Sunday, August 21, 2011

Musing Pictures: Rise of the Planet of the Apes (2011)

This Rupert Wyatt-directed reboot of the franchise made famous by Charleton Heston in the 1968 film (and several of its sequels) is a sophisticated, serious approach to what has become an iconic example of mid-20th-century camp.

I liked the movie, mostly for the fact that it took itself seriously, telling the story smartly, with a few nods to its predecessors (Caesar, the ape, builds a 3D model of the Statue of Liberty, and later, one of his captors watches Heston's version on TV), but without their unavoidable hokeyness.

Many of the sci-fi/fantasy films and TV shows from the '50s and '60s seem campy to modern viewers. It's interesting to ponder how much reactions may have changed over the years. To be sure, a monster pic like "Them!" (1954) was probably always campy, and was probably meant to be so. But what of "Apes"? Or the original "Star Trek" series? These are examples of material that seems campy, but which has been "re-booted" (an industry term these days) as much more noble material.

Was it possible to make a monster film in the '50s or '60s without making it campy? The technologies, effects and techniques of the time certainly didn't lend themselves to much seriousness. The apes opposite Heston were clearly people in monkey-suits (and Heston, well, he was Heston.) A decade later, George Lucas showed the world how to take those costumes seriously, by treating them as matter-of-fact, with the frankness of a contemporary documentary (see the "Cantina" scene in "Star Wars" (1977) for a wonderful example -- all of the creatures look like people in suits, but Lucas makes no effort to hide this, honoring our intention to suspend our disbelief, and letting the story lead us). But really, where was the serious sci-fi before then? (A side-note, of course, to mention Kubrick's "2001: A Space Odyssey" (1968), which remains a cinematic hapax legomenon)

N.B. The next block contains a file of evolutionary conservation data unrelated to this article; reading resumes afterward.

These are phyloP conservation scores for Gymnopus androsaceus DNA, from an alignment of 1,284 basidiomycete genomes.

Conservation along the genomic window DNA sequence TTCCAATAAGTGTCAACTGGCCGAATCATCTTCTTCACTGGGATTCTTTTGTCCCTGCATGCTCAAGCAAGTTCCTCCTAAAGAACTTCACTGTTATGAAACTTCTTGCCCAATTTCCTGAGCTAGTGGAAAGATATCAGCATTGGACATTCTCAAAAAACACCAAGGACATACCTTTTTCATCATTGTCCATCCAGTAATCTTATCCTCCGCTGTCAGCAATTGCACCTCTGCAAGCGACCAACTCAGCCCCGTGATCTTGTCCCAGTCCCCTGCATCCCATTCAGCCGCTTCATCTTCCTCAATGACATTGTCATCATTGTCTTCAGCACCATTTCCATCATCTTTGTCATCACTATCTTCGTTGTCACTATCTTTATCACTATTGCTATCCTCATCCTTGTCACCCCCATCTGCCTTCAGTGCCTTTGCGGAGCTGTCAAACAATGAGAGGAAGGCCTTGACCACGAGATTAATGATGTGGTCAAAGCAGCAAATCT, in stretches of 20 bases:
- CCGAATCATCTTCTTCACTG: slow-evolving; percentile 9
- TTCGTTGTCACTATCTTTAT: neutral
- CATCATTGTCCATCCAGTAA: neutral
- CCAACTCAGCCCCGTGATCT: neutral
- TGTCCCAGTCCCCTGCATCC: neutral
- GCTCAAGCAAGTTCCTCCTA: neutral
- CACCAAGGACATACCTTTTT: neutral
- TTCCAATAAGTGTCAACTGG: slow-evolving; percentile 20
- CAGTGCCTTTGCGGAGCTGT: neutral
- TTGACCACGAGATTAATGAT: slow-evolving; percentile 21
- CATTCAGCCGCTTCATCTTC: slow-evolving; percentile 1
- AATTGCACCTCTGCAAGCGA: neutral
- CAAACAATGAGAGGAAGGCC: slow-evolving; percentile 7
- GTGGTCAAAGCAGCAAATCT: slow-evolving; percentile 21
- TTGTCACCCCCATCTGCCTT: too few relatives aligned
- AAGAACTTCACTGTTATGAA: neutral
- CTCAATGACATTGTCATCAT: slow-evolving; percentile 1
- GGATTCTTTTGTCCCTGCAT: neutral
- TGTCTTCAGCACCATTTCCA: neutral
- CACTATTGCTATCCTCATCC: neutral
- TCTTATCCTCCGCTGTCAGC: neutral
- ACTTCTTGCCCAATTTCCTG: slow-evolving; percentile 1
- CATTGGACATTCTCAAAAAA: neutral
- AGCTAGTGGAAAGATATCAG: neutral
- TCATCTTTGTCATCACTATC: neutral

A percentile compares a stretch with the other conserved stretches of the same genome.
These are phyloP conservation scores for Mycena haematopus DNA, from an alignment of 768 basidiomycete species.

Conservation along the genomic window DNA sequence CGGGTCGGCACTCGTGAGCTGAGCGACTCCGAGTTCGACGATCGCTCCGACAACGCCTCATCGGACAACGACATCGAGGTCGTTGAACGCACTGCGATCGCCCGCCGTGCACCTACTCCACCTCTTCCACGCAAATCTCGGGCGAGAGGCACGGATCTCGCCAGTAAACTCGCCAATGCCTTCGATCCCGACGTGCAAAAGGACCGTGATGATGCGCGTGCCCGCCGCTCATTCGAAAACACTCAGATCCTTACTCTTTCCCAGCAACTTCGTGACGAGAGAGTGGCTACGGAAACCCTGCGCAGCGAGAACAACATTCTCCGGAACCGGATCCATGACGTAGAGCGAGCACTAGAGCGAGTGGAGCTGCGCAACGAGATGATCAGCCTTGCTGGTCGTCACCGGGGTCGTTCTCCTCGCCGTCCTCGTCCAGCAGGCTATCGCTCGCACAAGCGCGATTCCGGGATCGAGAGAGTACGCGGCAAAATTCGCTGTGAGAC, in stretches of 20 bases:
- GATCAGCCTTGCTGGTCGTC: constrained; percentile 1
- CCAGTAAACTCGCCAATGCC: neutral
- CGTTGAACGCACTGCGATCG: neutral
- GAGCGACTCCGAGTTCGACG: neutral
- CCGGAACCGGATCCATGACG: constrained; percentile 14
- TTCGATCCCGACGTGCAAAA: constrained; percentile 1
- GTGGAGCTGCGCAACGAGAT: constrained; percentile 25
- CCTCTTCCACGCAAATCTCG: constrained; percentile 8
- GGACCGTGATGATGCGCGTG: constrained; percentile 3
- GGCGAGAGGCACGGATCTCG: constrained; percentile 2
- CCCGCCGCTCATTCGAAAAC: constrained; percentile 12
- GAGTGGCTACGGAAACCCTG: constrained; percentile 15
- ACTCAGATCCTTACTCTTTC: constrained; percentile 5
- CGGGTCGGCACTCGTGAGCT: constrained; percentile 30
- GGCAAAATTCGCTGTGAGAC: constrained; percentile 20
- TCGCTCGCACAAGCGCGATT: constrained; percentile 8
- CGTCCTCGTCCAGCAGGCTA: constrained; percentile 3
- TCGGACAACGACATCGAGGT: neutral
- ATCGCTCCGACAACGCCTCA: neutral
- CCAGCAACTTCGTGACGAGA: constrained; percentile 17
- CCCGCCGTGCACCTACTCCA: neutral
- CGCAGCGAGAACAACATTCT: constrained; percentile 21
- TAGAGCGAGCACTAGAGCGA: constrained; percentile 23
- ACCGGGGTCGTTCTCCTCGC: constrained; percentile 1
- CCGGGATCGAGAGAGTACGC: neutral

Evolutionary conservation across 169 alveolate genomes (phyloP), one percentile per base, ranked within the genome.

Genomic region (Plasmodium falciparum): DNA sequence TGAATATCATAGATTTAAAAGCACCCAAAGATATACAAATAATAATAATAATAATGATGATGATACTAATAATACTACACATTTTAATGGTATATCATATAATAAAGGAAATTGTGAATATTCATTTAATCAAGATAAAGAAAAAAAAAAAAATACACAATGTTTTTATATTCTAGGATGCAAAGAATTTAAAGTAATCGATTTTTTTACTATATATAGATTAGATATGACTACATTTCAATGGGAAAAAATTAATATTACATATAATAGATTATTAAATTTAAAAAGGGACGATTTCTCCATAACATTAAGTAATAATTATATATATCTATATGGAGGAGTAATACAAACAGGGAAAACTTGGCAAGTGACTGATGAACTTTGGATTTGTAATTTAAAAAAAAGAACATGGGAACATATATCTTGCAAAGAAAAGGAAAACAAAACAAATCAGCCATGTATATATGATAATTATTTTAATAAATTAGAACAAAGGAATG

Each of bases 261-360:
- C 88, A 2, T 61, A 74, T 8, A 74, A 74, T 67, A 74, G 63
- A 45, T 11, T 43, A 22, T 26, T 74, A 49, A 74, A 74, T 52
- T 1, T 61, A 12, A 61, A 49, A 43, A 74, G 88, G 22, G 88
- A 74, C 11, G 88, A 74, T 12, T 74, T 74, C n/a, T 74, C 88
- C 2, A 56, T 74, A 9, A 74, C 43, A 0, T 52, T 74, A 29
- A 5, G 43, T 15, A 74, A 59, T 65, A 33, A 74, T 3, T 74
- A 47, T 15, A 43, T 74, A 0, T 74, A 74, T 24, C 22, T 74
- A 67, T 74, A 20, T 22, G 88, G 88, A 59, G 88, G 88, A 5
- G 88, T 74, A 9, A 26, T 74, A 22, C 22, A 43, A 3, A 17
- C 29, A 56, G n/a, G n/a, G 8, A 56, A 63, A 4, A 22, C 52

This new "Apes", at once a re-boot for the series, and a re-make of "Conquest of the Planet of the Apes" (1972), exemplifies how far the degenerate genre has come in the past forty odd years. And as the genre matures, so do its stories, becoming more nuanced, more character-driven.

Of course, this doesn't mean that new adaptations of old, campy films always turn out well: See Peter Jackson's "King Kong" (2005) or Tim Burton's 2001 version for examples that failed to make contemporary sense of their source material.